U64 fileAttacks(U64 occ, enumSquare sq) {
const U64 aFile = C64(0x0101010101010101);
occ = ( (occ >> (sq&7)) & aFile) % 258;
return arrCmodFileAttacks[occ][sq];
}
```

### Casting out 255

For ranks, diagonals or anti-diagonals, where the occupancy mask excludes the sliding piece, and the rank-or byte-wise sum of disjoint bits is therefor less than 255, Casting out 256-1 works as well, without any shifts required, and with more space saving options for the lookup table, i. e. similar to Kindergarten Bitboards with shared multiples of first rank attacks and an trailing post-mask with the same line [3].

```masked occupany  %  256-1            =  A-H
. . . . . . . H     . . . . . . . .     . . . . . . . .
. . . . . . G .     . . . . . . . .     . . . . . . . .
. . . . . F . .     . . . . . . . .     . . . . . . . .
. . . . E . . .     . . . . . . . .     . . . . . . . .
. . . . . . . .  %  . . . . . . . .  =  . . . . . . . .
. . C . . . . .     . . . . . . . .     . . . . . . . .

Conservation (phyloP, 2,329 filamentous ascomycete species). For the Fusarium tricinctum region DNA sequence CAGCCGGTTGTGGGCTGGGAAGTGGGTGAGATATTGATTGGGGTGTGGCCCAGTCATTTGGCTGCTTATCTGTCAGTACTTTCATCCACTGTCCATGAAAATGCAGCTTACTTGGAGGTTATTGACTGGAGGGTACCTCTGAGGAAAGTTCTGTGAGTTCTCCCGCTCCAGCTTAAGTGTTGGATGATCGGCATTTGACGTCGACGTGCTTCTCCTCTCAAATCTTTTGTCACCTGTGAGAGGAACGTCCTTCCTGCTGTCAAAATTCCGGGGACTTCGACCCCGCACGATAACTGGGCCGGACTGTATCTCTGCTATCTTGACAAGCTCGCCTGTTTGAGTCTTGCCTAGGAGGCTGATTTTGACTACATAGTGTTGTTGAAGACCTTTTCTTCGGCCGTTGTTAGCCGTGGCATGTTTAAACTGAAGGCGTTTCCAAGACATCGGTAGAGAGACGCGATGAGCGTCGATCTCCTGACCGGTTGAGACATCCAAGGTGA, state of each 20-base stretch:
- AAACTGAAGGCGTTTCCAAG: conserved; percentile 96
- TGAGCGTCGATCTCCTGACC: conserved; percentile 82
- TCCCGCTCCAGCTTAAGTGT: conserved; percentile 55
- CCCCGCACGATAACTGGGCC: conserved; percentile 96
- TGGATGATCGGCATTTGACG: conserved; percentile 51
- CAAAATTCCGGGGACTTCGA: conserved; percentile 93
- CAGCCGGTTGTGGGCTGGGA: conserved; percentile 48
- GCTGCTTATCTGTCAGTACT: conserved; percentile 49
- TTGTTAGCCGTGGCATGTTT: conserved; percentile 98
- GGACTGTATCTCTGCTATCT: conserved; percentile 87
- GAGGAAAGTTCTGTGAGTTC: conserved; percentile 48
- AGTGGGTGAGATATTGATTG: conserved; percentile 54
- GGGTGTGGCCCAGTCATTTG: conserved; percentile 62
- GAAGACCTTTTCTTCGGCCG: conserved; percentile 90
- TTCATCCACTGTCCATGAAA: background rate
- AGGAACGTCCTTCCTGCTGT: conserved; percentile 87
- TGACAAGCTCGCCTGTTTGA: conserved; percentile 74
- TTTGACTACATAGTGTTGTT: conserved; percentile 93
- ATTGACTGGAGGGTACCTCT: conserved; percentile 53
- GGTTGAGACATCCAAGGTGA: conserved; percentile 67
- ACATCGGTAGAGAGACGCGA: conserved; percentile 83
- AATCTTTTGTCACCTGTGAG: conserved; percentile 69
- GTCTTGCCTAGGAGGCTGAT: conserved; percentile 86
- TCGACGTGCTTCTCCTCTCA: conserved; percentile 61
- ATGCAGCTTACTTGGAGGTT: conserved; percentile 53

. B . . . . . .     . . . . . . . .     . . . . . . . .
A . . . . . . .     1 1 1 1 1 1 1 1     A B C . E F G H
```

### Reciprocal Multiplication

The 64-bit modulo by a constant can be done most efficiently by reciprocal fixed point multiplication, this is how Microsoft Visual C++ 2005 compiler implements the mod constant for x86-64 processors. One 64*64=128 bit multiplication, one shift, one further 32-bit multiplication , one subtraction. Of course using 64-bit division to get the remainder burns even more cycles.

```Code:
% 514
mov    r11d, r10 ; masked diagonal
mov    rax, ff00ff00ff00ff01H
mul    r10
shr    rdx, 9
imul   edx, 514 ; 00000202H
sub    r11d, edx

% 257
mov    r11d, r10 ; masked diagonal
mov    rax, ff00ff00ff00ff01H
mul    r10
shr    rdx, 8
imul   edx, 257 ; 00000101H
sub    r11d, edx
```

## Multiplication

A Kindergarten like approach might look like this (not considering inner six bits):

```U64 arrDiagonalAttacks[256][64];  // 128 K

U64 diagonalAttacks(U64 occ, enumSquare sq) {
occ = (diagonalMask[sq] & occ) * C64(0x0101010101010101) >> 56;